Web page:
Humane Farm Animal Care (HFAC) and duBreton announced that 300,000 more pigs will be raised, without gestation stalls or traditional farrowing crates by 2018.
DuBreton was the first pork producer to apply for HFAC’s Certified Humane Raised and Handled label in 2003. At the time, duBreton had two separate farm operations: their natural pork and organic pork operations and their commodity pork operations. The commodity pork operations allowed gestation crates and farrowing stalls; their natural pork and organic pork operations did not. HFAC certifies “split operations” if farms are geographically separated from each other. The duBreton natural pork and organic pork operations were geographically separated from the commodity pork operations and met 100% of HFAC’s Animal Care Standards, which in addition to numerous requirements, forbids the use of gestation stalls and farrowing crates.
“Allowing certification of split operations gives farmers a chance to see the impact of the Certified Humane standards on the animals under their care and the economic effect of the Certified Humane program on their business,” says Adele Douglass, executive director for HFAC. “Vincent Breton, the President of duBreton pork made a commitment to me in 2003 that he would work towards eliminating gestation crates and farrowing crates from all of his operations. This announcement shows he’s a man of his word. This is exactly the kind of impact we hoped the Certified Humane® program would have on the future of farm animal welfare.”
HFAC’s mission is to end factory farming through consumer demand in the marketplace rather than through legislative approaches. After several years working on Capitol Hill, Douglass learned that social change often happens faster in the open market place. As a result of that epiphany, Douglass cashed in her retirement savings to launch the non-profit HFAC and create the Certified Humane Raised and Handled program in the U.S. in 2003.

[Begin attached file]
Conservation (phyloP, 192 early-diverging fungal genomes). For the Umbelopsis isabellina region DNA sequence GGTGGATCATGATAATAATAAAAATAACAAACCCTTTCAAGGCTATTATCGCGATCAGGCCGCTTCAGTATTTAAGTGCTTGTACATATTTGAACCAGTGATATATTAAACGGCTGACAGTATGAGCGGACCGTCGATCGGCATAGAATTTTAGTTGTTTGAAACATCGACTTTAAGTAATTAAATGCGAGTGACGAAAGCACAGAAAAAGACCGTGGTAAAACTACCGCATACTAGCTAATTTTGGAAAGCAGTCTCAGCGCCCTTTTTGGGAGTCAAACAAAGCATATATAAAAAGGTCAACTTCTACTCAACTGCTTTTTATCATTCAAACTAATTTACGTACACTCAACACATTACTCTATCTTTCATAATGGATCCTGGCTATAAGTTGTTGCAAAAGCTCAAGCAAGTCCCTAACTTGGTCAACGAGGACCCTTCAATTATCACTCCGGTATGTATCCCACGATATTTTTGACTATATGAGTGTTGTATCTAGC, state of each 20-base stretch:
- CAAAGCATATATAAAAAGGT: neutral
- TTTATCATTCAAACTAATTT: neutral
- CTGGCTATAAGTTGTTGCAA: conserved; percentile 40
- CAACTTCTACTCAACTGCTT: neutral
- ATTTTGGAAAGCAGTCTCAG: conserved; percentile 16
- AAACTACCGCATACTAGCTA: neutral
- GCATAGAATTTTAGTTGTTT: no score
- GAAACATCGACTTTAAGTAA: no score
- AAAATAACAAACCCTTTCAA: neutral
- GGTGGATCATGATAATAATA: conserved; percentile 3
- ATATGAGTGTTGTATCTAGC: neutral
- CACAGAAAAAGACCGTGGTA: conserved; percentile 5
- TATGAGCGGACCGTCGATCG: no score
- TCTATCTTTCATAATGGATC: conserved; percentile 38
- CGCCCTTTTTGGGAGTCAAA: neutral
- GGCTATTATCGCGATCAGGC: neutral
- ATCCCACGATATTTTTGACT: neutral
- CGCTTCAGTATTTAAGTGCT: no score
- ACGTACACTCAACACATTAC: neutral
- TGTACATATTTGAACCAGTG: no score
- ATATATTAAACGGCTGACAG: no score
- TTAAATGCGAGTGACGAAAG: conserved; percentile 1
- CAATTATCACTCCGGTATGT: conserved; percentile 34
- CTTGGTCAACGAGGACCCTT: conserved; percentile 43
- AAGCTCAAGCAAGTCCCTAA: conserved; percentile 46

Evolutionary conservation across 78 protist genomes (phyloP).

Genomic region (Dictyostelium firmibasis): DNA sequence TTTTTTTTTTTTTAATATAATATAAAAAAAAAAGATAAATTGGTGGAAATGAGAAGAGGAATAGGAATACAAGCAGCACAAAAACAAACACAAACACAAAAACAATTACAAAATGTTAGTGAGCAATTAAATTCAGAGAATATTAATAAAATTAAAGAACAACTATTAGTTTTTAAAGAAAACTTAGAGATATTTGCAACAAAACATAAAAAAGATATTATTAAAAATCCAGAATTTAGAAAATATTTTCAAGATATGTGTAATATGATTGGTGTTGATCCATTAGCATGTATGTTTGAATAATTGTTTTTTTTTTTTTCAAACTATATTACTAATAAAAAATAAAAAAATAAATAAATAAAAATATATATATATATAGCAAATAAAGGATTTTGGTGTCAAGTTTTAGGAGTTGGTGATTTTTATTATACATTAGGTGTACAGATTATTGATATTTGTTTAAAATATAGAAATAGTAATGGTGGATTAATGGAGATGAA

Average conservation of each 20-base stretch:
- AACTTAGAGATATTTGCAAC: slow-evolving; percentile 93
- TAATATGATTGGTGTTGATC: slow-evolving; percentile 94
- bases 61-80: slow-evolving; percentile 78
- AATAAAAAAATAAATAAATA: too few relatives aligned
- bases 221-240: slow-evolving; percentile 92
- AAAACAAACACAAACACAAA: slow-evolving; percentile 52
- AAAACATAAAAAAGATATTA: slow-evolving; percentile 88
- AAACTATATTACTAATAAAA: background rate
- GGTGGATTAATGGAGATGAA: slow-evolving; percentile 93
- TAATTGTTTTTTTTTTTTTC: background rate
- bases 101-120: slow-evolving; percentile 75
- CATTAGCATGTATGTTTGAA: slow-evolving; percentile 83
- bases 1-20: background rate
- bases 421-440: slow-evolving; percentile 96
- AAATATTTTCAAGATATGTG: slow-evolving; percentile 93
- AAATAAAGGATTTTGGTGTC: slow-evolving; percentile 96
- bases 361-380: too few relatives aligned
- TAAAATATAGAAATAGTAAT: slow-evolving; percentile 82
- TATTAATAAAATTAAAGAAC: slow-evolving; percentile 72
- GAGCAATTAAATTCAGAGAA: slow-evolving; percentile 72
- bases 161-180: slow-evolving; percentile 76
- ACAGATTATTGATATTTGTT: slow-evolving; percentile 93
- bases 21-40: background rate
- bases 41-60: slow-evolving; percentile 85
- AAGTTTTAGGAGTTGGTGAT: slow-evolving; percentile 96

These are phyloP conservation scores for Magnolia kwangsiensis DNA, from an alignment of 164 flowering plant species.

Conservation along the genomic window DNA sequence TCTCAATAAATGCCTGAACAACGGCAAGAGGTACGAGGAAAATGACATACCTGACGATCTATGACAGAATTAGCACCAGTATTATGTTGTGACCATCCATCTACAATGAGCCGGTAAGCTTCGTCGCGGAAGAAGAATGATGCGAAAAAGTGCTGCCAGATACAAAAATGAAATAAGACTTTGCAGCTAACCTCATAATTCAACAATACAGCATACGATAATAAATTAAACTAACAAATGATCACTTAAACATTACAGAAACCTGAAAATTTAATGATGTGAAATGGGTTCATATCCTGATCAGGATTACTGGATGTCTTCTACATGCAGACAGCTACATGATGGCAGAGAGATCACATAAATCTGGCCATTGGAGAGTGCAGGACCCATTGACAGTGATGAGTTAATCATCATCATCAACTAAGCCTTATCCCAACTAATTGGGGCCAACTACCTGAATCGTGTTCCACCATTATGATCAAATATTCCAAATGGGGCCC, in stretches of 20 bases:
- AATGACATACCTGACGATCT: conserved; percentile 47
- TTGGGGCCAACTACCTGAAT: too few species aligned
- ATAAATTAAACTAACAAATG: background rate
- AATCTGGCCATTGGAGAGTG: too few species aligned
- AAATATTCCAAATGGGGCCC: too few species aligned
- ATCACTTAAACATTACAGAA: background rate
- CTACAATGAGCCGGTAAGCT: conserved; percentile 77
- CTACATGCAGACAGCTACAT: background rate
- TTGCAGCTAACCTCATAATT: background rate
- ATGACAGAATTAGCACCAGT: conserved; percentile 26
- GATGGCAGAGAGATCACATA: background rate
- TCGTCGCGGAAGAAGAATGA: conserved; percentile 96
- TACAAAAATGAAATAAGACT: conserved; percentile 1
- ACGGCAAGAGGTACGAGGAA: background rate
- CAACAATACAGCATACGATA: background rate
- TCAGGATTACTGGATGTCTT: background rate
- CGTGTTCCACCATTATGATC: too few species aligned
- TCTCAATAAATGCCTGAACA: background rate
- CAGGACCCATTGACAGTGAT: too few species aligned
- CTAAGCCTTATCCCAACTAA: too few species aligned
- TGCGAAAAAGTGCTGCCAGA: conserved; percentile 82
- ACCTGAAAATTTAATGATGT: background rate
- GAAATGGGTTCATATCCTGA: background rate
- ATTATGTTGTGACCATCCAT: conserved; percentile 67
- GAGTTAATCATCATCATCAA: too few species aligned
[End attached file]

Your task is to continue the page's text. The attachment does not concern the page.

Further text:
Farmers may have been slow to adopting more humane standards because humane farming costs more to do. But consumer demand for humanely-raised food products is showing farmers that transitioning to humane farming is worth the extra effort, both for their operations and the welfare of the animals.
“Compared to commodity or traditional farming practices, it costs us 50 per cent more to raise Certified Humane® pork and more than double to raise an organic pig,” says Vincent Breton, third-generation president of duBreton®. “The result is the highest quality pork possible, and as this translates into only a slight increase at retail, we believe it is well worth the cost to preserve the dignity and respect of the animals in our care. Obviously, consumers agree as demand is outpacing supply in many markets where we trade.”